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Editor's choiceTowards a fair and just world for all

Towards a fair and just world for all

By Leonid Sevastianov - President of the World Union of Old Believers and Executive Director of the St. Gregory Foundation

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By Leonid Sevastianov - President of the World Union of Old Believers and Executive Director of the St. Gregory Foundation

In the history of the wars of the last millennium, the main platform of conflicts was Europe. But thanks to extraordinary decisions taken after the Second World War (for example, instead of continuing the confrontation, Germany and France created a structure of mutually beneficial relations – the European Union), the idea of a new war was practically excluded from the relations between the historical opponents. Unfortunately, some institutions created in the second half of the last century have proved to be less effective. The United Nations has failed since its creation to prevent any major wars, mainly due to the lack of mechanisms to resolve military conflicts by diplomatic means if Security Council members are involved in the conflict. Nor has it been able to establish an effective institution of negotiation between Council members in military conflict.

The world needs a new institution and also a different vision of relations between countries. The world needs to be more united and fairer for all, where today’s adversaries become allies. Indeed, there is a lack of a project that brings together all the countries of the world in a common cause.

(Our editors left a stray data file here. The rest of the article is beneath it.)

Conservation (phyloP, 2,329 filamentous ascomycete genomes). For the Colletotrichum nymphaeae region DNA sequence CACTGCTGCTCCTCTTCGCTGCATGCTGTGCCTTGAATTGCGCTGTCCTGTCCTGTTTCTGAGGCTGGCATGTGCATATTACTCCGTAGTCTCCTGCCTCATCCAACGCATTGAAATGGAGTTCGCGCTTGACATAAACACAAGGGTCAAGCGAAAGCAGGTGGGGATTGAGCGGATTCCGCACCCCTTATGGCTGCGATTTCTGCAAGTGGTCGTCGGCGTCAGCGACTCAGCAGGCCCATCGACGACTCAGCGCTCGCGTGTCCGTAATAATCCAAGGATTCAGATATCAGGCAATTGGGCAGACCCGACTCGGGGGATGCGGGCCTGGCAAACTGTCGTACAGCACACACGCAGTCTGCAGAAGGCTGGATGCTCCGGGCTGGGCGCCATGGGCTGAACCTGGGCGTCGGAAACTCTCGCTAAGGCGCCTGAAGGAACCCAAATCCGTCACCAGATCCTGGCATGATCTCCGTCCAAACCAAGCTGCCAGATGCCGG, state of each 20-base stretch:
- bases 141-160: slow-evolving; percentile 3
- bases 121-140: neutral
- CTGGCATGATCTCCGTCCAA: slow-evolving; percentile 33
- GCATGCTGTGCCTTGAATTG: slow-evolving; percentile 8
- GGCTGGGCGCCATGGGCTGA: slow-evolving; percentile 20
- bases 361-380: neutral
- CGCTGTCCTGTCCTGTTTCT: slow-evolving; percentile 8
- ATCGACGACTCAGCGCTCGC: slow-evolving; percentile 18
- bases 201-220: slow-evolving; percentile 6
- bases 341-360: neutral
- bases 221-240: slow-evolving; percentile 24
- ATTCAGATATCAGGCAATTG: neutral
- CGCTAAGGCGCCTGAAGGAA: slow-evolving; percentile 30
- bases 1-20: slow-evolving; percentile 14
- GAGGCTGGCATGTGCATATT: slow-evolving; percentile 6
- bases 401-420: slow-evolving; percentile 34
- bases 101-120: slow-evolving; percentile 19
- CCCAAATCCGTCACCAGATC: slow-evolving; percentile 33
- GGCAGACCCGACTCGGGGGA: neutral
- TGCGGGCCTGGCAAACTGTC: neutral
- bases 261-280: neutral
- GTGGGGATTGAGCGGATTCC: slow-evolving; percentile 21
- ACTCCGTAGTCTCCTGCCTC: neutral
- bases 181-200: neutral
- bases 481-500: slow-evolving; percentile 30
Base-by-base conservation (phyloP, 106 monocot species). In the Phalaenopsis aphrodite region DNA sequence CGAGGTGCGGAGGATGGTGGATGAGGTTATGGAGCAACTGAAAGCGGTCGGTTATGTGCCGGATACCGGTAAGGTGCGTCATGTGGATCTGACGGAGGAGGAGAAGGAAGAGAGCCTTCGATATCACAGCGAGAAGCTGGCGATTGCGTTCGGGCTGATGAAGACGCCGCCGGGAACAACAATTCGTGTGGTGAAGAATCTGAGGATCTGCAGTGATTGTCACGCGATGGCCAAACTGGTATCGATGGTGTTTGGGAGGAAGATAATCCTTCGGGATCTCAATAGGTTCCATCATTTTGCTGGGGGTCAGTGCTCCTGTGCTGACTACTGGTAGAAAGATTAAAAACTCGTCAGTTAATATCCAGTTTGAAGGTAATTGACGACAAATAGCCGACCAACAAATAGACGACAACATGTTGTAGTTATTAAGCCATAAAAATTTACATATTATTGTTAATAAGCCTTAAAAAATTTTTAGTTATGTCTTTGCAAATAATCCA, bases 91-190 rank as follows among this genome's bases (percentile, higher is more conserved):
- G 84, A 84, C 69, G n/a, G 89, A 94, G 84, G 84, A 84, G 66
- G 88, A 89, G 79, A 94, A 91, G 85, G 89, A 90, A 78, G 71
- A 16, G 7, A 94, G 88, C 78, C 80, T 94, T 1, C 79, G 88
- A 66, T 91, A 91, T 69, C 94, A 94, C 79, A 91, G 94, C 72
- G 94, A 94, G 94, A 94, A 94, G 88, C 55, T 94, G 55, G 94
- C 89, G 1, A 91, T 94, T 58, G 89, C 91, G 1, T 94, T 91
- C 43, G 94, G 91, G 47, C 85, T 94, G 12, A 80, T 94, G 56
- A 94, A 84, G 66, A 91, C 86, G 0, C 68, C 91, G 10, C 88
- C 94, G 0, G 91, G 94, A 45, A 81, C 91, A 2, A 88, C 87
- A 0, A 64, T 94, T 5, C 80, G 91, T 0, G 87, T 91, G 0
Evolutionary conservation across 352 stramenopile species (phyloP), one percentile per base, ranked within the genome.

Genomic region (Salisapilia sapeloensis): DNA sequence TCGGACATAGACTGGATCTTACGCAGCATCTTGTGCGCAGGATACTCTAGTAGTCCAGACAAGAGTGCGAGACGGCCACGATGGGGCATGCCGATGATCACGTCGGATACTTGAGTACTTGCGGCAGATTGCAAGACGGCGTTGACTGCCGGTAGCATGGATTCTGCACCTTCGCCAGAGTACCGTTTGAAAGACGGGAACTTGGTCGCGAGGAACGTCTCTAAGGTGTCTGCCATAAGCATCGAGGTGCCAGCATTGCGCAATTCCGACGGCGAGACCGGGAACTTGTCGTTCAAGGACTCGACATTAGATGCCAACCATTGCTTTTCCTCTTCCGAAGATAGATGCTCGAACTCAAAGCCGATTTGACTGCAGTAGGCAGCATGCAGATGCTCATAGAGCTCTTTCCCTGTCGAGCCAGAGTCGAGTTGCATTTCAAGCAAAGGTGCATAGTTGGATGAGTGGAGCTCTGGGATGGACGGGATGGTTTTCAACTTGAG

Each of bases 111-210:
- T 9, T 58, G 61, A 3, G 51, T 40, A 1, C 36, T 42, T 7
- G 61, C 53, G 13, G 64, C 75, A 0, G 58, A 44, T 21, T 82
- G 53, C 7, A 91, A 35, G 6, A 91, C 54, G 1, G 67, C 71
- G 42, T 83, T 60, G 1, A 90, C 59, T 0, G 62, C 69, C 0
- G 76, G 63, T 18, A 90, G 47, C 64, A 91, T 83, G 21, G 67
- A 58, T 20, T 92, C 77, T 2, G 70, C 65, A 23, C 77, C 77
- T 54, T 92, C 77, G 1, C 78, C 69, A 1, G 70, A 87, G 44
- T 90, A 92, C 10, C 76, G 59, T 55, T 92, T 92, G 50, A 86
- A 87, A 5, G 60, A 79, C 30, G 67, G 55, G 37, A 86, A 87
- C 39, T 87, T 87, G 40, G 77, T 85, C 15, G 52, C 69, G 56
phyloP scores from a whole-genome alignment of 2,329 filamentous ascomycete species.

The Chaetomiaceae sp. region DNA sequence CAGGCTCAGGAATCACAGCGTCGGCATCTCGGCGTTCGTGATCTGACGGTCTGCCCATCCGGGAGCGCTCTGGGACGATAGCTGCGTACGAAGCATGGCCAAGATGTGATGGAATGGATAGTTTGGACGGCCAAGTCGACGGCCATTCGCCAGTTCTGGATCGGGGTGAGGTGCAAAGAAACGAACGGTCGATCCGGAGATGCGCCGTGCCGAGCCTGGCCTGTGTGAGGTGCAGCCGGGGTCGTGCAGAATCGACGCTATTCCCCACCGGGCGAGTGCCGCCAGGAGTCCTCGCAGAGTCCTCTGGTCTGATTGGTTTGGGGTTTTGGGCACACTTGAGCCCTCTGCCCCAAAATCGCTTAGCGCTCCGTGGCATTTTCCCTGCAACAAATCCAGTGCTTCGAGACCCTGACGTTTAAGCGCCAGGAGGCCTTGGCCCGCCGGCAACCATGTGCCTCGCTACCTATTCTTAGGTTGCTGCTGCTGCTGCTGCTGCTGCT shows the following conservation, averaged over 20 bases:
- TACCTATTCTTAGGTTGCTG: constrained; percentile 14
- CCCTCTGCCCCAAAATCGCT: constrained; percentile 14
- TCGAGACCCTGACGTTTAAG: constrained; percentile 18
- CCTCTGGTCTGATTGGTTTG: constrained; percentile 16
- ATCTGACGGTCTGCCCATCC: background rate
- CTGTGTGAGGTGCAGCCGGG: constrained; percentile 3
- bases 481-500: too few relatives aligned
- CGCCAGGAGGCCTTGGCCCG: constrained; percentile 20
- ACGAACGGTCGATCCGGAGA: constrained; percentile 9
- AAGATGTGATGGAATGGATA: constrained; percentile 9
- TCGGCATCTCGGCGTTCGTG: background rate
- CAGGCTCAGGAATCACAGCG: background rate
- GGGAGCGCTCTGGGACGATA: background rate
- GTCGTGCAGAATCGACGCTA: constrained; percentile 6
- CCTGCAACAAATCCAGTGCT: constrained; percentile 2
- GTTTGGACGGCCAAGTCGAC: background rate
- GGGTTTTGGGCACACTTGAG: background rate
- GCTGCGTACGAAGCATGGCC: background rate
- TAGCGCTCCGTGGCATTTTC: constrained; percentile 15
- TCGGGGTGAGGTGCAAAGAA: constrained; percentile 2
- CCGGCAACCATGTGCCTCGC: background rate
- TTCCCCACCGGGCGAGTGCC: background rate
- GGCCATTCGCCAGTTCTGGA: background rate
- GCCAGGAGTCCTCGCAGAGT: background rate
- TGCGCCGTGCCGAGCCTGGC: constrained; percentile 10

In the modern world, there is only one absolutely neutral and “equidistant” centre that can create the conditions for dialogue between countries in conflict. This is Pope Francis, who in the global negotiation process offers real hope that it is possible to emerge from the conflict in Ukraine into a new creative reality. Francis, on the one hand, is irreconcilable with the evils of war; on the other hand, he maintains his political neutrality with all parties to the conflict, and this creates a new basis for the dialogue of civilisations.

The Pope acts as a moderating arbiter in the search for a just world and a peace formula that satisfies all, offering the Vatican as a platform for the negotiation processes of the conflicting parties. Here it is important to emphasise that the Vatican is a neutral state, the Pope is its head, and in his service to peacebuilding, he can rise above the confessional framework of Catholicism, presenting the Vatican not as the “capital of the Church”, but as an international platform for dialogue between countries of different traditions and cultures. I can imagine the presence in the Vatican of Orthodox, Muslim, Jewish, Buddhist and Confucian representatives, even atheists, with the Pope acting as a moderator.

In this context, the Vatican is the key piece in the jigsaw of the international relations system, the subject of law that is capable of restarting the UN’s activities, making them viable and effective. It is called upon to become an institution in which peace negotiations between the members of the Security Council become effective. To this end, the Vatican and the figure of the Pope are transformed from symbols of the West, i.e. a part of the Western ghetto, to the centre on a truly universal scale, a unifying symbol of East, West, North and South. Pope Francis’ reforms, often criticised by the Catholic faithful, actually point the way in this direction: out of the Western ghetto towards the construction of a single world, just for all.

Wars will not disappear as long as history lasts. But one thing is clear: the fewer wars there are, the closer we will be to the Kingdom of Heaven. And the role of the Pope and a new Vatican as the new Jerusalem are key in this process.

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